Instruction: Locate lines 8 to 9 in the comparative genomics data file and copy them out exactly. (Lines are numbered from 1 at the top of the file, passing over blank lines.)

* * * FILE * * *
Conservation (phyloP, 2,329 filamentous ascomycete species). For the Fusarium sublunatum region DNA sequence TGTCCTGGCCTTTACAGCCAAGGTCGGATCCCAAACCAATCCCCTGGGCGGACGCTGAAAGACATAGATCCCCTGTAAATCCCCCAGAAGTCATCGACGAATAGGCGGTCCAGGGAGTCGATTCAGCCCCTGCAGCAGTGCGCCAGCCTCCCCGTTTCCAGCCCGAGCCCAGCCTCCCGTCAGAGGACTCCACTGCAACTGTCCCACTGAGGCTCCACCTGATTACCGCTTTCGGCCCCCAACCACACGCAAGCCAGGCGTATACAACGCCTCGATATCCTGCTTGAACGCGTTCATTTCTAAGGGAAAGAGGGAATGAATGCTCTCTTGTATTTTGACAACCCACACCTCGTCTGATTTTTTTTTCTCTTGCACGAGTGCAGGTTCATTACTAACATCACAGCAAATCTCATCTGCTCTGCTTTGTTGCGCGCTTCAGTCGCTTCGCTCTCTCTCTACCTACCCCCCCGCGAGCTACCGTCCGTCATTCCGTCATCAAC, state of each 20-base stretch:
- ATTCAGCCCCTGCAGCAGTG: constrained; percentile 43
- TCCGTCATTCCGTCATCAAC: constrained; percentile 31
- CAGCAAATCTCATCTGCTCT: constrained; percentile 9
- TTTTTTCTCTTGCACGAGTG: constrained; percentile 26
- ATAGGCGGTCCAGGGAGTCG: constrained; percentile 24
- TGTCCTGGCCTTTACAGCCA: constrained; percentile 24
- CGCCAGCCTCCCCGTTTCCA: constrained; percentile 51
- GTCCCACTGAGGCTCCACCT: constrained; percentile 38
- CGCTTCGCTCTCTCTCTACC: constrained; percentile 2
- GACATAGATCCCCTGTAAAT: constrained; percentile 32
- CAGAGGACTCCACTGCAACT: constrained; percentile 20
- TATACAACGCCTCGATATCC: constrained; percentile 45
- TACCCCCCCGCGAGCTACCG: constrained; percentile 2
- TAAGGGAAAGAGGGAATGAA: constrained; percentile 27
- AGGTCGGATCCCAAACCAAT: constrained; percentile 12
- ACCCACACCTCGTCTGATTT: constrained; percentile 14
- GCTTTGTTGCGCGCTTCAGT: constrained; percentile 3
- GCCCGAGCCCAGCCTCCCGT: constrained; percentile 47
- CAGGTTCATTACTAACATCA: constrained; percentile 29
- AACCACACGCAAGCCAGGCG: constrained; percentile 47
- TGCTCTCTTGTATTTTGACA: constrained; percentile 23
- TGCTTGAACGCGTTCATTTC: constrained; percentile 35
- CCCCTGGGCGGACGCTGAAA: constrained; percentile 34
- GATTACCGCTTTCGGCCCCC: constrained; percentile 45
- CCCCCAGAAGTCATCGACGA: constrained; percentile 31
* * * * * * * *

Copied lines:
- CGCCAGCCTCCCCGTTTCCA: constrained; percentile 51
- GTCCCACTGAGGCTCCACCT: constrained; percentile 38